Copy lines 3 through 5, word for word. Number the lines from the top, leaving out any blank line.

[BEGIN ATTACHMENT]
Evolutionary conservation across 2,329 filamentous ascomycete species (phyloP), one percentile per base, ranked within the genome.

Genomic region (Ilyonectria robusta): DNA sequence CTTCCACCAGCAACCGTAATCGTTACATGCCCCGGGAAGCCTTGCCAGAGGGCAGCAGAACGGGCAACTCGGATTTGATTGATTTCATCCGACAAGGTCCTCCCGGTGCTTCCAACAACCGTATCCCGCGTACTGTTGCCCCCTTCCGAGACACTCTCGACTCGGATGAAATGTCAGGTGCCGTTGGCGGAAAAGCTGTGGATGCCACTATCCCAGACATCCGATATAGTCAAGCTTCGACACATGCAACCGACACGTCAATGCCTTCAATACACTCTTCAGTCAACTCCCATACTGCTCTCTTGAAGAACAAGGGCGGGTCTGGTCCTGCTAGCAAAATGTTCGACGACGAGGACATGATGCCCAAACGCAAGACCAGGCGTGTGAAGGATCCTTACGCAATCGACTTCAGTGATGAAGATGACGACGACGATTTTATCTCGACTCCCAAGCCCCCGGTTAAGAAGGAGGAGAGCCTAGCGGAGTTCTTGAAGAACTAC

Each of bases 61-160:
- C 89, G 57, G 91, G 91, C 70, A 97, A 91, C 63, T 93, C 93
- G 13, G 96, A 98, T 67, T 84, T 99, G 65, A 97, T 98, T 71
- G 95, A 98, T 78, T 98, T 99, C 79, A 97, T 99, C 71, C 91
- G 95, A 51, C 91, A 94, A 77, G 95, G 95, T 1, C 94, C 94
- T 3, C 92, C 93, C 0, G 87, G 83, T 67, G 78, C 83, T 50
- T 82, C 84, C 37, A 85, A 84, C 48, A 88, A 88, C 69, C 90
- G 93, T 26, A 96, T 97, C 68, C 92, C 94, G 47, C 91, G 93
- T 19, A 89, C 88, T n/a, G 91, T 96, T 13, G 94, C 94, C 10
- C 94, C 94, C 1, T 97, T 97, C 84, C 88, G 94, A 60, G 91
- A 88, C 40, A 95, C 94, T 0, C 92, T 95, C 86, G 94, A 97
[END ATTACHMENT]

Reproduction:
Each of bases 61-160:
- C 89, G 57, G 91, G 91, C 70, A 97, A 91, C 63, T 93, C 93
- G 13, G 96, A 98, T 67, T 84, T 99, G 65, A 97, T 98, T 71